On Judicial Reforms: Ethics or Independence?

Thinking Beyond

Anoop Swarup

Anoop Swarup
Anoop Swarup

In a surprise move, the Supreme Court in a decision of four to one on a five Judge Constitution Bench headed by Justice J S Khehar has now struck down Modi government’s move to take away the power of appointing judges from judiciary and vesting it on a more transparent body. The fact though remains that the apex court has promised to usher in reforms to make the Collegium system more transparent and accountable. But indeed the move opens up a Pandora’s Box as it puts the Higher Judiciary in a direct confrontation with the government that may bring in a second law to take over the power of appointing Judges. It was alleged that the proposed Bill could have destroyed judicial independence, but on the other hand the fact remains that in no country judges are appointed by judges themselves!

Let us re-examine the call for judicial reforms in its entirety as the start point for country’s reformation and renewal process. It may not at all be a surprise to many that in India we have the unfortunate distinction that 66% of prison population is of undertrails, more than 28% of the 2 crore cases pending in subordinate courts are over five year old, of the total pendency record 21 lakh cases across the country are more than ten years old and 15 lakh of these are criminal cases where many innocents may be behind bars. Though the Supreme Court monitored e-Courts project has brought several changes in the justice delivery system in the 15000 courts in our country through computerization and connectivity to the National Judicial Data Grid (NJDG) open to public. Yet, we do not have the performance of the 24 High Courts on the NJDG; it remains dismal to say the least. The disposal rate of cases has largely been in the negative domain as the total pendency of cases in all courts was 3.07 crore in 2014.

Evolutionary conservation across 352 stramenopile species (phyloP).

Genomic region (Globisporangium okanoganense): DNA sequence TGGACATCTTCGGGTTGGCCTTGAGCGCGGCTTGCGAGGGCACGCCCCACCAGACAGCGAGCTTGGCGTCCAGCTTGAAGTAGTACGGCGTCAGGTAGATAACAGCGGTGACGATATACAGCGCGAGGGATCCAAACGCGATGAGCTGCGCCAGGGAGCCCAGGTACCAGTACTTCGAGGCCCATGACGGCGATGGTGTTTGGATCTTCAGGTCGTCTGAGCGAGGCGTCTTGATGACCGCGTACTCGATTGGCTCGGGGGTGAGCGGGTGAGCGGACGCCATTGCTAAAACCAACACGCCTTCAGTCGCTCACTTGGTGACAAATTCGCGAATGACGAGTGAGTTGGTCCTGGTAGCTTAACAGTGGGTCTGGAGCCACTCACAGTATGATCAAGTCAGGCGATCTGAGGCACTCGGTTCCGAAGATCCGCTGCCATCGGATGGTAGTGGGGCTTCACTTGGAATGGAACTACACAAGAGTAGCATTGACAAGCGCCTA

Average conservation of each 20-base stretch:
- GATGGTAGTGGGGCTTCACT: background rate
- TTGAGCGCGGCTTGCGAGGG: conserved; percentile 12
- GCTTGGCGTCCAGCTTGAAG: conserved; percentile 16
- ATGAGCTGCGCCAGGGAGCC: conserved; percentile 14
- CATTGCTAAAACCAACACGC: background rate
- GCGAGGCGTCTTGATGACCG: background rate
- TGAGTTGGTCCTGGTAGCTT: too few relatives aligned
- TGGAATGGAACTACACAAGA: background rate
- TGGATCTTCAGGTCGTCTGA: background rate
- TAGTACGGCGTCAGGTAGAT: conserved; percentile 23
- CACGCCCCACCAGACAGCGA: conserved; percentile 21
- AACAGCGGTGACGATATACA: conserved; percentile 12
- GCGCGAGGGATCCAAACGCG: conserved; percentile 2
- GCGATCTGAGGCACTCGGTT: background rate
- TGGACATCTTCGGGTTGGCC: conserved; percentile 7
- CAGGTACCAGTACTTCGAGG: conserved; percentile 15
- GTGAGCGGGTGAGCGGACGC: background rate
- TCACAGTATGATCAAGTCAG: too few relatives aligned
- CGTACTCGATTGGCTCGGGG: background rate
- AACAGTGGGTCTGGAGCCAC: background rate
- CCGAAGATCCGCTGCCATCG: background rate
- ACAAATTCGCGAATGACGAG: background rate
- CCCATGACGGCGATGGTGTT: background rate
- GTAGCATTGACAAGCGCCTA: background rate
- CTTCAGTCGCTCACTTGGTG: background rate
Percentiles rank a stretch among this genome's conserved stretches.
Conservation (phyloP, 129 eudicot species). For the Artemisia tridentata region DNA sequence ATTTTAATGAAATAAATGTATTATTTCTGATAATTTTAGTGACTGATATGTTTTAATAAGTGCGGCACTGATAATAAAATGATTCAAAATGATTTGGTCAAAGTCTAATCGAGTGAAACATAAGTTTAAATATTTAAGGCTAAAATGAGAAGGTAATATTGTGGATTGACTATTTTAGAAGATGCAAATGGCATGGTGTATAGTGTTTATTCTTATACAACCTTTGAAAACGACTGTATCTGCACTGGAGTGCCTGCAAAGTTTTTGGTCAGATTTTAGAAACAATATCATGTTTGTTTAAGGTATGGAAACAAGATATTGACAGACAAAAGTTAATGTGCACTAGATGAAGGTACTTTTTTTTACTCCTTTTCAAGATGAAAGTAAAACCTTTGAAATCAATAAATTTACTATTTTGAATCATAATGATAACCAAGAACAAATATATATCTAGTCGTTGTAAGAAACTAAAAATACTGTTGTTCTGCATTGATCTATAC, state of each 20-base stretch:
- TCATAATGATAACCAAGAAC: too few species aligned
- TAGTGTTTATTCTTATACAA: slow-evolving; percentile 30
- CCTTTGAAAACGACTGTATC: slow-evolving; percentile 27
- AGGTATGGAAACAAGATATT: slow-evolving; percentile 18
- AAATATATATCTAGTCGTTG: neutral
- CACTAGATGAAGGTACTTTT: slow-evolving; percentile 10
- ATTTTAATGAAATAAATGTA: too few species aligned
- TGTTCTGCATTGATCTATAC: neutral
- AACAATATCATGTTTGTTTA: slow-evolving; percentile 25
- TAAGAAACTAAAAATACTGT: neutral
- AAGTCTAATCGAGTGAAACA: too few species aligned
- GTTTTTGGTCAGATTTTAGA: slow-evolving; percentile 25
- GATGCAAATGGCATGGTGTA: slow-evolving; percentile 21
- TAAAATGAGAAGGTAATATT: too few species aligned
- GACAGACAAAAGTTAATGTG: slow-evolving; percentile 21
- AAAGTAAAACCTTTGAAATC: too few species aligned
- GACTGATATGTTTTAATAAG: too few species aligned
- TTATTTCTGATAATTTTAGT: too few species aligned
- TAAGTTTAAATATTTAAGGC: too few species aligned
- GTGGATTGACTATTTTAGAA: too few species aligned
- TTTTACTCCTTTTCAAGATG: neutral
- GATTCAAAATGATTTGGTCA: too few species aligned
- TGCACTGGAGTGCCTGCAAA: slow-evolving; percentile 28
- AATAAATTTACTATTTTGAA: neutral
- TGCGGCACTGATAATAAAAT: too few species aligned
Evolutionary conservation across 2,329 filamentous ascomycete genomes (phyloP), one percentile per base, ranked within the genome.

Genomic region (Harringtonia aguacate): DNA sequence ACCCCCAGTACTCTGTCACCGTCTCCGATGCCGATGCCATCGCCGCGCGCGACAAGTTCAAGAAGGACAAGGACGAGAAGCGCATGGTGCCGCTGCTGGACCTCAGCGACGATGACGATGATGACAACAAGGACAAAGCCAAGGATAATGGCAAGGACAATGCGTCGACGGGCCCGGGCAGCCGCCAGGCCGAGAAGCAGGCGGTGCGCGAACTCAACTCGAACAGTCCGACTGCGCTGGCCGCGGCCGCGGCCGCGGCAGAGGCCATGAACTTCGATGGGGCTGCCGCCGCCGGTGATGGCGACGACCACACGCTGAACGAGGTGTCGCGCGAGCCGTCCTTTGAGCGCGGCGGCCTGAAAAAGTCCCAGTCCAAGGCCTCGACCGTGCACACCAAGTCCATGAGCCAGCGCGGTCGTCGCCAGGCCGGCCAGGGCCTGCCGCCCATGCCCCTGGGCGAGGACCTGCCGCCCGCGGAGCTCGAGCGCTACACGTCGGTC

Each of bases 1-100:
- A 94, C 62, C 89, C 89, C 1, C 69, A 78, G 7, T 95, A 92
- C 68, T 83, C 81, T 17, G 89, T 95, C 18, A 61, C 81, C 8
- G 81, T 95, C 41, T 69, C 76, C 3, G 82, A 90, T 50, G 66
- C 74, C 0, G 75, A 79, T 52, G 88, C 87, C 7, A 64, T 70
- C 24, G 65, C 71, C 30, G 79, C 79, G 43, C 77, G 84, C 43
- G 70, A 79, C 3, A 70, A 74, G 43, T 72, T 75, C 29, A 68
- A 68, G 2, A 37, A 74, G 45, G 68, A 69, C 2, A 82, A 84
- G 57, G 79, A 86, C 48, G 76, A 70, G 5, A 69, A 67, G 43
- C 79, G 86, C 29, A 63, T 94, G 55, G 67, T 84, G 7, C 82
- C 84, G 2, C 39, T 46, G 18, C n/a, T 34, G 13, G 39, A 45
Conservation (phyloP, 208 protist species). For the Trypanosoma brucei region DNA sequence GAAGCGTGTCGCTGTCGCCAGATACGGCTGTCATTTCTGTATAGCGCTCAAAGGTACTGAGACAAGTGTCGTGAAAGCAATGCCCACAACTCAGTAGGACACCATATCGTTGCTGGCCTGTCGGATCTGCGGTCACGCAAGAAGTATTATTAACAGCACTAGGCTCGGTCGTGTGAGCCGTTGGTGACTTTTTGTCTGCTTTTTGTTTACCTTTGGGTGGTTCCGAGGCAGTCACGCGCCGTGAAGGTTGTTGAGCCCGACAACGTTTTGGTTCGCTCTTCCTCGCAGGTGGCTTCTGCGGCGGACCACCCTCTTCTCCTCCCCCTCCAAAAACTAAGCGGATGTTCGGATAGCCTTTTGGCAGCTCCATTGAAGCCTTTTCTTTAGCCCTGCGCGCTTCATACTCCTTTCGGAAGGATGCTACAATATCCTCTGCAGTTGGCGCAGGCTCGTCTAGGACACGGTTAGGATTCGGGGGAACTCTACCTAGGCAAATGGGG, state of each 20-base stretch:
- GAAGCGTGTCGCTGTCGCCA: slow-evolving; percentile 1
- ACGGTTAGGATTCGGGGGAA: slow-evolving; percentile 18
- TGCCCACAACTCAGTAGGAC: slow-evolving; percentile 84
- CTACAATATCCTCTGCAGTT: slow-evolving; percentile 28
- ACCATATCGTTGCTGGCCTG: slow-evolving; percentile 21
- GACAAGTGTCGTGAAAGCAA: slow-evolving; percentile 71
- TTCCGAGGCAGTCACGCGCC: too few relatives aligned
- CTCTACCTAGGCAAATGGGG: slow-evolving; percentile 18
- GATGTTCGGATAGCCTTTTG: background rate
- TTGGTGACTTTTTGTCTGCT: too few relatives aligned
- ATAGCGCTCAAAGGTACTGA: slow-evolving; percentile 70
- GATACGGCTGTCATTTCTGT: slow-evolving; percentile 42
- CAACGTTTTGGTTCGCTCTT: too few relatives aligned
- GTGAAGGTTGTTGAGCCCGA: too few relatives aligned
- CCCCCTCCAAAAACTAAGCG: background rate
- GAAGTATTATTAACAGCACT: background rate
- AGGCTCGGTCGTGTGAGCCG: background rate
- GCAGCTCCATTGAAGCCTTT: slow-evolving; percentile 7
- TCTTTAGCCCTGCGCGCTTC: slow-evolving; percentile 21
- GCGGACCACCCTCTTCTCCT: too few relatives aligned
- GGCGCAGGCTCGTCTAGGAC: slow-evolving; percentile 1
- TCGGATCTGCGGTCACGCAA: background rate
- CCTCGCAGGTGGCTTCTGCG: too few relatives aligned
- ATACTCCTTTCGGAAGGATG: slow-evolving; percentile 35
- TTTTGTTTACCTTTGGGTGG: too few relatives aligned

Do we have to emphasize anymore that we need large-scale and urgent judicial reforms in our country that have to be politically motivated. Reforms in the past have included codification and ratios on common law practices and movement from an inquisitorial system to adversarial system with strong judicial independence but the independence of the prosecution remains a moot issue where systemic reforms are the need of the day. Purportedly justice is done when the most effective adversary is able to establish to the judge that his case is the correct one. I may recount what Peter Murphy in his Practical Guide to Evidence had to say in the words of a frustrated English judge in an adversarial matter when after the barrister produced conflicting accounts ‘Am I never to hear the truth?’ ‘No, my Lord, merely the evidence’, replied the counsel. Not far from the truth as such in India, as in most cases. Let understand that in both adversarial and inquisitorial systems the powers of the State are separated between a prosecutor and the judge and allow the defendant the right to counsel. In criminal trials as we see in the matters where CBI is involved was initially not accepted in some adversarial systems. It was believed that the facts should speak for themselves, and that lawyers would just blur the matters. As a consequence, it was only in 1836 that England gave suspects of felonies the formal right to have legal counsel. Indeed it was Baron Erskine who helped usher in the adversarial court system used in most common law countries such as in India today.